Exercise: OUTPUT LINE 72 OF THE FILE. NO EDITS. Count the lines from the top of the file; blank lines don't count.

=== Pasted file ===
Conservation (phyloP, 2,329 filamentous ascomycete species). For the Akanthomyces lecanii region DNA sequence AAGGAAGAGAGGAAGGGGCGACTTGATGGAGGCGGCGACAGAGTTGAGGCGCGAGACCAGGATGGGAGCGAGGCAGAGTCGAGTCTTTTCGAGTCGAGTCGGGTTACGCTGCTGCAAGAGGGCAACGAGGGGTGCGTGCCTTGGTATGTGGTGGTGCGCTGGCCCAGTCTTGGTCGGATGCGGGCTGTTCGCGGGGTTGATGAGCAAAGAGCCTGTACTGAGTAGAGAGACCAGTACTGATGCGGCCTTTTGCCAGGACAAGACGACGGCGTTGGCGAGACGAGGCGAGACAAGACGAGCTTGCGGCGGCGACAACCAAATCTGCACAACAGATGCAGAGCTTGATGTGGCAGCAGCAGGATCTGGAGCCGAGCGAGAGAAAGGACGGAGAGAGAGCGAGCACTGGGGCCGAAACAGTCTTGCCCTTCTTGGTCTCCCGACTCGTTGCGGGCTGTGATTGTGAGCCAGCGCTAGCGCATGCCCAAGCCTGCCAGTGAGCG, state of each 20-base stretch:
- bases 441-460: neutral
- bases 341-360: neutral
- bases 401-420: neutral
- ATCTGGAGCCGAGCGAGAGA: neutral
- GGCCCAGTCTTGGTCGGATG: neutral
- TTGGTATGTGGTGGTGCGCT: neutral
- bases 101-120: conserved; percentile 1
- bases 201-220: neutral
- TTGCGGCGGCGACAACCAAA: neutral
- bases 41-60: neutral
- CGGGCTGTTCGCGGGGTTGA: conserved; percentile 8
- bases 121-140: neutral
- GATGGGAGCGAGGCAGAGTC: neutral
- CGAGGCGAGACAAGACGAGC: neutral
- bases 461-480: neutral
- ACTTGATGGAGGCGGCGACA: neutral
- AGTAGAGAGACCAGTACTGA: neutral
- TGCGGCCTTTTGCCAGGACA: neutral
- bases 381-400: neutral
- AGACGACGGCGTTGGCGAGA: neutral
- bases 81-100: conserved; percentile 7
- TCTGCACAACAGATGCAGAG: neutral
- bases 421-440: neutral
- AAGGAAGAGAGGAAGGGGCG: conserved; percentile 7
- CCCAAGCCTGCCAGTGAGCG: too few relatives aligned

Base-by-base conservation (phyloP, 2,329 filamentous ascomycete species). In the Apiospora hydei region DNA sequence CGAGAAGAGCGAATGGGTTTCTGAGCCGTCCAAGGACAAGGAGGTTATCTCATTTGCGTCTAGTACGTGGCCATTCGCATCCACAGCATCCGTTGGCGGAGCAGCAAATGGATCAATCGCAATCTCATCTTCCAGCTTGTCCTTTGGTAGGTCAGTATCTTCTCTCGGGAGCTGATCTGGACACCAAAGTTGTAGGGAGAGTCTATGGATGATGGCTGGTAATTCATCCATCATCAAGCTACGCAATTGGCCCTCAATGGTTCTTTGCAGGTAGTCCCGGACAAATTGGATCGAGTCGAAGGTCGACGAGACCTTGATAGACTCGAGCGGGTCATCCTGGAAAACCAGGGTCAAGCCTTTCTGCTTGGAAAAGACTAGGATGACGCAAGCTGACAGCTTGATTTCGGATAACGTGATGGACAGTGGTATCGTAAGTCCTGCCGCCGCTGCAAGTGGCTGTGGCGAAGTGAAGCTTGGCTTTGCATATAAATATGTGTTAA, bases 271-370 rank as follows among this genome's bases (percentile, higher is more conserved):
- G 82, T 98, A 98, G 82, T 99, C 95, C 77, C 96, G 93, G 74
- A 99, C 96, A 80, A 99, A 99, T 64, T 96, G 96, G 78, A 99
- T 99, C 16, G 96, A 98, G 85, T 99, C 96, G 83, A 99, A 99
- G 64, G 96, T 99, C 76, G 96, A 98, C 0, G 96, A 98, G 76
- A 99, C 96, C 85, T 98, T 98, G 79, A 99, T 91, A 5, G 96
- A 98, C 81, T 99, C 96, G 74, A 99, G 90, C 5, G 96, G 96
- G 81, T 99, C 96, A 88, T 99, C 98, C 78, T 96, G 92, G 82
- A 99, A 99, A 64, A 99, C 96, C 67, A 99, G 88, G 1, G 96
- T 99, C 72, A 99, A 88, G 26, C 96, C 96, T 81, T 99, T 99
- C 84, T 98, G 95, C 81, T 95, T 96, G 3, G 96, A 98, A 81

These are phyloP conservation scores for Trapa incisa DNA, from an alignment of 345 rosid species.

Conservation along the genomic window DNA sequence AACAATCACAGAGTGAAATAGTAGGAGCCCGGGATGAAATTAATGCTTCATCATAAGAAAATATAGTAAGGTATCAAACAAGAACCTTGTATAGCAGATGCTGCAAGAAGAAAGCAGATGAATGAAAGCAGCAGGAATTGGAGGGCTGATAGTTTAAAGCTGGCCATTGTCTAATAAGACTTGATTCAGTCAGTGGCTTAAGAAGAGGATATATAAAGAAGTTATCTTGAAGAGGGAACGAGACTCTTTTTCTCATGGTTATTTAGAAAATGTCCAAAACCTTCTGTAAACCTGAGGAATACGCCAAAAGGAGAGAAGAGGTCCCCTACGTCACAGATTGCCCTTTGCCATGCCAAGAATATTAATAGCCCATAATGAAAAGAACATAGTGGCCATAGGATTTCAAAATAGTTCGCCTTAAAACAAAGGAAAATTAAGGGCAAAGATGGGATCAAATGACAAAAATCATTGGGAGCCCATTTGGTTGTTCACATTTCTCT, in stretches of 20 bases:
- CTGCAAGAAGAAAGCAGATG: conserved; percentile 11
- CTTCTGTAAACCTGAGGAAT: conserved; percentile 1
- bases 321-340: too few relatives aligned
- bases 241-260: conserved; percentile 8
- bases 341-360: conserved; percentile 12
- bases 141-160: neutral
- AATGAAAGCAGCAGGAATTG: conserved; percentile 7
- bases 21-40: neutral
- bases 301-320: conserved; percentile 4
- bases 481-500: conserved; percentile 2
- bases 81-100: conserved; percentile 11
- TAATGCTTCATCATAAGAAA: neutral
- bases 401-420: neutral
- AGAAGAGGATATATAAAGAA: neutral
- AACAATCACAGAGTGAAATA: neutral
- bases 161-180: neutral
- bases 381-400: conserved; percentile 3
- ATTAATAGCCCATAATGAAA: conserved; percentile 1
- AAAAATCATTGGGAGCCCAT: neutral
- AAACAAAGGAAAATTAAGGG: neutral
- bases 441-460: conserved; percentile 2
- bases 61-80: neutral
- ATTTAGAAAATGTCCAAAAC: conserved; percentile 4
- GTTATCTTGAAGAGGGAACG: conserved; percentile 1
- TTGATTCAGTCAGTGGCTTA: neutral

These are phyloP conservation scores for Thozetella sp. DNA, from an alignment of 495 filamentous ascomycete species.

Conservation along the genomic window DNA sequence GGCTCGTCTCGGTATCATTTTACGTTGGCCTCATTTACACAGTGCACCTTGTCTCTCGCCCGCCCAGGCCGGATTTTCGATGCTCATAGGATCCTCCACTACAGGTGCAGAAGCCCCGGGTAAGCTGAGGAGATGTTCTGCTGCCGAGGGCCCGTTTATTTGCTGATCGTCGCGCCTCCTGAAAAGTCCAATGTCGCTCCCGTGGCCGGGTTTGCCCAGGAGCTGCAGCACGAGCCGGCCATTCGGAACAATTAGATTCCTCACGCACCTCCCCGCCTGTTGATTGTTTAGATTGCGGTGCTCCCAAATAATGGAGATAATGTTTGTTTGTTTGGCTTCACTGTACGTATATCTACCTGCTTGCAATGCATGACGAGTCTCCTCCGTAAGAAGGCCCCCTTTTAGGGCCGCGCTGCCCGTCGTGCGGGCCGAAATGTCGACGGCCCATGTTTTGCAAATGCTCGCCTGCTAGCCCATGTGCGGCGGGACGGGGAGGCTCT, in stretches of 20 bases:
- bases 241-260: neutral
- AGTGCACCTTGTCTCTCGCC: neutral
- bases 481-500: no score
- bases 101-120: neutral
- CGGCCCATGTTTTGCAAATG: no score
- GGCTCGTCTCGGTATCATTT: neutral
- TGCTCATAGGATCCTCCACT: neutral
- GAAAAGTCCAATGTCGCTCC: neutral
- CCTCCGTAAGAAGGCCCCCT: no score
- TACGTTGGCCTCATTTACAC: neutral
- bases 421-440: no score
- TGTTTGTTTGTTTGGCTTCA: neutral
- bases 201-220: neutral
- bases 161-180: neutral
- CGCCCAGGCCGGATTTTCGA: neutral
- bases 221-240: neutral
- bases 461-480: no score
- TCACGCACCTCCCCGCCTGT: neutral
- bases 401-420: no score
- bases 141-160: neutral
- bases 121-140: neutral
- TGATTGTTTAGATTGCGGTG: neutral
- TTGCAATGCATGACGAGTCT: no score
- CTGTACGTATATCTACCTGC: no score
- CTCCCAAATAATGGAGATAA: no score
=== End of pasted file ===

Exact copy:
- GGCTCGTCTCGGTATCATTT: neutral